A protest against anti-Semitism in the Labour Party in Parliament Square, London, March 26, 2018 (detail) © Yui Mok/PA Images/Getty Images
Nothing but Gifts·

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If necessity is the stern but respectable mother of invention, then perhaps desperation is the derelict father of subterfuge. That was certainly the case when I moved to Seattle in 1979.

Though I’d lived there twice during the previous five years, I wasn’t prepared for the economic boom I found upon this latest arrival. Not only had rent increased sharply in all but the most destitute neighborhoods, landlords now routinely demanded first, last, and a hefty security deposit, which meant I was short by about fifty percent. Over the first week or so, I watched with mounting anxiety as food, gas, and lodging expenses reduced the meager half I did have to a severely deficient third. To make matters even more nerve-racking, I was relocating with my nine-year-old son, Ezra. More than my well-being was at stake.

A veteran of cold, solitary starts in strange cities, I knew our best hope wasn’t the classifieds, and certainly not an agency, but the serendipity of the streets—handmade for rent signs, crowded bulletin boards in laundromats and corner grocery stores, passersby on the sidewalk; I had to exploit every opportunity that might present itself, no matter how oblique or improbable. In Eastlake, at the edge of Lake Union between downtown Seattle and the University District, I spied a shabby but vacant one-story house on the corner of a block that was obviously undergoing transition—overgrown lots and foundation remnants where other houses once stood—and that had at least one permanent feature most right-minded people would find forbidding: an elevated section of Interstate 5 just across the street, attended by the incessant roar of cars and trucks. The house needed a new roof, a couple of coats of paint, and, judging by what Ezra and I could detect during a furtive inspection, major repair work inside, including replacing damaged plaster-and-lath walls with sheetrock. All of this, from my standpoint, meant that I might have found a solution to my dilemma.

The next step was locating the owner, a roundabout process that eventually required a trip to the tax assessor’s office. I called the person listed on the rolls and made an appointment. Then came the moment of truth, or, more precisely, untruth, when dire circumstance begot strategic deception. I’d never renovated so much as a closet, but that didn’t stop me from declaring confidently that I possessed both the skills and the willingness to restore the entire place to a presentable—and, therefore, rentable—state in exchange for being able to live there for free, with the length of stay to be determined as work progressed. To my immense relief, the pretense was well received. Indeed, the owner also seemed relieved, if a bit surprised, that he’d have seemingly trustworthy tenants; homeless people who camped beneath the freeway, he explained, had repeatedly broken into the house and used it for all manner of depravity. Telling myself that inspired charlatanry is superior to mundane trespassing—especially this instance of charlatanry, which would yield some actual good—I accepted the keys from my new landlord.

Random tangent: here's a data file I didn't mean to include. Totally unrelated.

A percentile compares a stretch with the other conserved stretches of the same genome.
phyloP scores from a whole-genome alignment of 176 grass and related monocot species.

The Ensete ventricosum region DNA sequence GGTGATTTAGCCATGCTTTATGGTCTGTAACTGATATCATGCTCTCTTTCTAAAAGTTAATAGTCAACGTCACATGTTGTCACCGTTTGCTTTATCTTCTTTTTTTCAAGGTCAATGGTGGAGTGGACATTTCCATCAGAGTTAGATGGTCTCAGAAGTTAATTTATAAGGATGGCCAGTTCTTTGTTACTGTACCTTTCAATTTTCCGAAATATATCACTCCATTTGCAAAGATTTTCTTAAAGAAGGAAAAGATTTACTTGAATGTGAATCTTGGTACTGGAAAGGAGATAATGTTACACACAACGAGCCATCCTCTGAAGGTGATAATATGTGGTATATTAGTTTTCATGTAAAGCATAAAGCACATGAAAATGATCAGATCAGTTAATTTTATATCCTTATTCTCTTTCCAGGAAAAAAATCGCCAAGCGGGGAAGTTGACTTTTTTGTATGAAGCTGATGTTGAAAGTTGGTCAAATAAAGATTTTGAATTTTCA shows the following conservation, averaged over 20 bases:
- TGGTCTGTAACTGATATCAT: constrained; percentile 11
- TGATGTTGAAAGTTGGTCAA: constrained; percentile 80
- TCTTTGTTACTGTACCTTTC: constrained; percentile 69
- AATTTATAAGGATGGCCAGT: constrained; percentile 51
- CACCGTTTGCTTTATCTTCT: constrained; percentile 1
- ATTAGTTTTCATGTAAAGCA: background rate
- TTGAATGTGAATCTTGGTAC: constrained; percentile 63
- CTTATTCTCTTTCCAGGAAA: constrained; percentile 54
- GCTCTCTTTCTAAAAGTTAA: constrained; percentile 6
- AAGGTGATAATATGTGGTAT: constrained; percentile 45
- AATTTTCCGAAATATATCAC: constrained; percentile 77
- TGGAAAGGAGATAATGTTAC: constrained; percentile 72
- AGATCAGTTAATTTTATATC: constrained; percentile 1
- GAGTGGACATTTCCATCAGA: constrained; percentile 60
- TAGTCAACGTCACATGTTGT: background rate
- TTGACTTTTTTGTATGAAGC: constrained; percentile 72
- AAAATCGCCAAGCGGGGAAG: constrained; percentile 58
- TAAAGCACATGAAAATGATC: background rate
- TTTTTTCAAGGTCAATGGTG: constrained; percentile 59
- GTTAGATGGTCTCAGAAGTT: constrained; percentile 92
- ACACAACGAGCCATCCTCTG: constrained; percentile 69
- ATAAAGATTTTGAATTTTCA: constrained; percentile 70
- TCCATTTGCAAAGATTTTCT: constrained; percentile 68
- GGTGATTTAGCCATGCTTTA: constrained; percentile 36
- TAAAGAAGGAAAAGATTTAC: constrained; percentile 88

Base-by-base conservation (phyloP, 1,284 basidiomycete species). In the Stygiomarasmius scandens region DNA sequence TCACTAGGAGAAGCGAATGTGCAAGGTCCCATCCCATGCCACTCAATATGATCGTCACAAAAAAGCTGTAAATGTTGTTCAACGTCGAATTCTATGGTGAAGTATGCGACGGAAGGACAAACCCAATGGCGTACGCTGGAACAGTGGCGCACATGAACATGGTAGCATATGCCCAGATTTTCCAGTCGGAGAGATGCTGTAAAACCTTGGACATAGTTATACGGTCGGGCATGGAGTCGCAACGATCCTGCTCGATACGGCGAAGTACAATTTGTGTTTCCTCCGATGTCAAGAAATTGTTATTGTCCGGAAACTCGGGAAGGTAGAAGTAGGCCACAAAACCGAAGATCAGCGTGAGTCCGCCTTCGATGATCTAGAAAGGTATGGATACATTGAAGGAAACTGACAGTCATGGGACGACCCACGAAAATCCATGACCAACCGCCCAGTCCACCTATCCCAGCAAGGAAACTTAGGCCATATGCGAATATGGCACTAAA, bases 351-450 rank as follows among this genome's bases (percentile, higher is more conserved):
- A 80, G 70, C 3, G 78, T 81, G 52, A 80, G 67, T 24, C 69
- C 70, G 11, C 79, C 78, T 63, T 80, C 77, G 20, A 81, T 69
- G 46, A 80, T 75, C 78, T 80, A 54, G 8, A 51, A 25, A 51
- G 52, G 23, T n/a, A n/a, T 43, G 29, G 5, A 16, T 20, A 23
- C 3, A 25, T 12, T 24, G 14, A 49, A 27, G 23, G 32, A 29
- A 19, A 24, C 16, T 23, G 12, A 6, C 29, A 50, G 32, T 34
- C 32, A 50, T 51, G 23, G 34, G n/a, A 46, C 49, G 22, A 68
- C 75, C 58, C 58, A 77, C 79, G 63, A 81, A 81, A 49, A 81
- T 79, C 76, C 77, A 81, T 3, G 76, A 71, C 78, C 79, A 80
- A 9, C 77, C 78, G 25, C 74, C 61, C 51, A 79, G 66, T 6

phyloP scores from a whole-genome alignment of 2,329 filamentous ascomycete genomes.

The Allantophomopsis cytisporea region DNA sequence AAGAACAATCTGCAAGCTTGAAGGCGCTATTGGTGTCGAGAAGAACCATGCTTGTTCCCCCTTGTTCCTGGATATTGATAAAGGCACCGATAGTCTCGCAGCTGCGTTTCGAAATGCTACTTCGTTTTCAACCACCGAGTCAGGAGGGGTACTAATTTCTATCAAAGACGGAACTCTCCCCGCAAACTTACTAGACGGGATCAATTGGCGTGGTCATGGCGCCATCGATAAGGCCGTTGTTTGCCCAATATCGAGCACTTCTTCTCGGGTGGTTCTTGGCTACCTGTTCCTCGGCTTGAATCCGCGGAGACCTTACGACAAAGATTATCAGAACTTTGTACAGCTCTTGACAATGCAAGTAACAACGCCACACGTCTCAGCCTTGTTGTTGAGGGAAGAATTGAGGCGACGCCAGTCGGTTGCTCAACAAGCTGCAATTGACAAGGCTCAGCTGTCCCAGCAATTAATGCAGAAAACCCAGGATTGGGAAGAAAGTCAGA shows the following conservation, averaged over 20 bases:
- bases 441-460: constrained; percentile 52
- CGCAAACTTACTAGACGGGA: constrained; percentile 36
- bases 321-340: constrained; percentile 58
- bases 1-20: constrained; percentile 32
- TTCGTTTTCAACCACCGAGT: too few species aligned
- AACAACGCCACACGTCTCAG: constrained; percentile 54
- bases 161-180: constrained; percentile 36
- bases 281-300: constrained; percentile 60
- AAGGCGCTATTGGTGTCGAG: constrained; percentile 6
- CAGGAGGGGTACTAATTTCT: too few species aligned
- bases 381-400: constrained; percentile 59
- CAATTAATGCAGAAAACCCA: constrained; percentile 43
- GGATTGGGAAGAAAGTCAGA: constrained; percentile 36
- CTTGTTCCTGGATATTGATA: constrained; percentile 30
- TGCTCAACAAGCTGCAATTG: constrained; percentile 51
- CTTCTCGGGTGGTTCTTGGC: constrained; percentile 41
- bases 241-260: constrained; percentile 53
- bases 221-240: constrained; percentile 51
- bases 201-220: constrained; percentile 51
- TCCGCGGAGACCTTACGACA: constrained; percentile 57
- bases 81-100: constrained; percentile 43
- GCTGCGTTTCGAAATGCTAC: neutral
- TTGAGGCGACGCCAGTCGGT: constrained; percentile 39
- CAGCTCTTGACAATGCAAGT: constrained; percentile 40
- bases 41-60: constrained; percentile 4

Photograph (detail) © Larry Towell/Magnum Photos
Checkpoint Nation·

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Laura Sandoval threaded her way through idling taxis and men selling bottles of water toward the entrance of the Cordova International Bridge, which links Ciudad Juárez, Mexico, to El Paso, Texas. Earlier that day, a bright Saturday in December 2012, Sandoval had crossed over to Juárez to console a friend whose wife had recently died. She had brought him a few items he had requested—eye drops, the chimichangas from Allsup’s he liked—and now that her care package had been delivered, she was in a hurry to get back to the Texas side, where she’d left her car. She had a …
Checkpoint on I-35 near Encinal, Texas (detail) © Gabriella Demczuk

Acres of crossword puzzles Americans fill in each day:


In Burma, a newly discovered noseless monkey was assumed to be critically endangered because—despite its efforts to keep its head tucked between its legs on rainy days—it sneezes whenever rain falls into its nasal cavity and thereby alerts hunters to its presence.

Paul Manafort accepts a plea deal; Brett Kavanaugh accused of sexual assault; Jeff Bezos gets into the kindergarten racketon the clock

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Happiness Is a Worn Gun


Illustration by Stan Fellows

Illustration by Stan Fellows

“Nowadays, most states let just about anybody who wants a concealed-handgun permit have one; in seventeen states, you don’t even have to be a resident. Nobody knows exactly how many Americans carry guns, because not all states release their numbers, and even if they did, not all permit holders carry all the time. But it’s safe to assume that as many as 6 million Americans are walking around with firearms under their clothes.”